Social Security: Pension Plan or Entitlement?

Dec 20th, 2010 | By Sharon Shaw Elrod MSW EdD | Category: Social Security & Medicare

A lot is being said in national media today about Social Security being a Pension Plan.  And an equal amount of verbage is spewed about Social Security being an Entitlement program (i.e., senior citizens are ‘entitled’ to retirement benefits provided in a program administered by the Federal Government).  Let’s take a look at the issues.

A pension plan is “A type of retirement plan, usually tax exempt, wherein an employer makes contributions toward a pool of funds set aside for an employee’s future benefit. The pool of funds is then invested on the employee’s behalf, allowing the employee to receive benefits upon retirement.” Investopedia.com 

If we accept this commonly held definition of a pension plan, Social Security doesn’t qualify.  Both the employer and the employee make contributions to an employee’s social security account, not just the employer.  It’s clearly not tax exempt.  Both employer and employee pay the “payroll tax” known as FICA.

So what about the entitlement label?  Wikipedia says, “An entitlement is a guarantee of access to benefits based on established rights or by legislation.”  This makes more sense when we look at the Social Security program as it exists now.  Retirees are entitled to benefits if they have paid in to an account, and if other requirements of the program are met (citizenship, arrived at designated retirement age and paid in to the account the mandatory number of quarters are the primary requirements.)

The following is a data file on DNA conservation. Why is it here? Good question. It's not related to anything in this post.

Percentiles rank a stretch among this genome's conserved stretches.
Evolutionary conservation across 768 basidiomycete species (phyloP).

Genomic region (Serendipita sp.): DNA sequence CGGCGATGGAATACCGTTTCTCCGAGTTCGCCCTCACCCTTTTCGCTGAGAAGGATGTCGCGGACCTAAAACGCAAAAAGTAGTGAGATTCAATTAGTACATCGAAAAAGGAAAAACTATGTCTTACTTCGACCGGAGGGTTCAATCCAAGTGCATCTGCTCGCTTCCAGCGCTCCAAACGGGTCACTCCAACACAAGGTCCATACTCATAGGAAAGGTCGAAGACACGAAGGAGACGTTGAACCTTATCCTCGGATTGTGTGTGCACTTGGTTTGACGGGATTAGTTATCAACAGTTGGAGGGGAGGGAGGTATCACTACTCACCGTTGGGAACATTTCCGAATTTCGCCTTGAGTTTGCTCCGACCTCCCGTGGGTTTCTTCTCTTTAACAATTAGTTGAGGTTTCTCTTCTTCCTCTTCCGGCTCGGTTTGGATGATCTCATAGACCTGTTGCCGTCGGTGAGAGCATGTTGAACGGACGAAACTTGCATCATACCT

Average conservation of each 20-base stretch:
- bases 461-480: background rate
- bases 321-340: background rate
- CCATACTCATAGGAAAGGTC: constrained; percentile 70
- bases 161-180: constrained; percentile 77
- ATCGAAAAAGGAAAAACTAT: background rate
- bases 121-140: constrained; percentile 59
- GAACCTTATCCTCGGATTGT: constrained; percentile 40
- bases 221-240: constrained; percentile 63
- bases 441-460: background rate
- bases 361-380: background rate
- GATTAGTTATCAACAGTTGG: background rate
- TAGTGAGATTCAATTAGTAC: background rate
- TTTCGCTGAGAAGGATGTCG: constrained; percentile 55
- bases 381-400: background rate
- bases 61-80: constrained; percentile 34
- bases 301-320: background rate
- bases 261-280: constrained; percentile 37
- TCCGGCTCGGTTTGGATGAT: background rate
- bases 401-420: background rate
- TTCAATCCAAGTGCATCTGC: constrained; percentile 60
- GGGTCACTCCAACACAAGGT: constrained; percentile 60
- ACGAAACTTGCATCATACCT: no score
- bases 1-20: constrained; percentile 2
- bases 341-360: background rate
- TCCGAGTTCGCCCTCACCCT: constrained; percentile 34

So it appears Social Security is more an ‘entitlement’ benefit than it is a pension plan.  So why the discussion?  What’s the argument? 

Floyd Norris had an interesting post on his New York Times blog November 4, 2010.  He tossed the issue back and forth about entitlement versus pension plan.  He noted the original intent of the Social Security program, which was “…a plan to tax working Americans to pay for benefits given to retired and disabled workers, and to their families.”  Interestingly, Norris makes the point that it was never intended to be an entitlement program to provide monies to wealthy Americans who need help the least.  Yet, this is precisely the issue in front of Congress at this time.  That is, should the cap on Social Security taxes be changed or eliminated?  Currently the cap is at $106,800, meaning any wages earned over that amount are not subject to payroll tax.

He says in the final paragraph, “…in a time of fiscal austerity, Congress should at least consider whether it makes sense that an increase in taxes to finance the system automatically increases the benefits paid to those who need help the least.”

This seems to SCJ to be another issue in the ‘No Brainer’  category.



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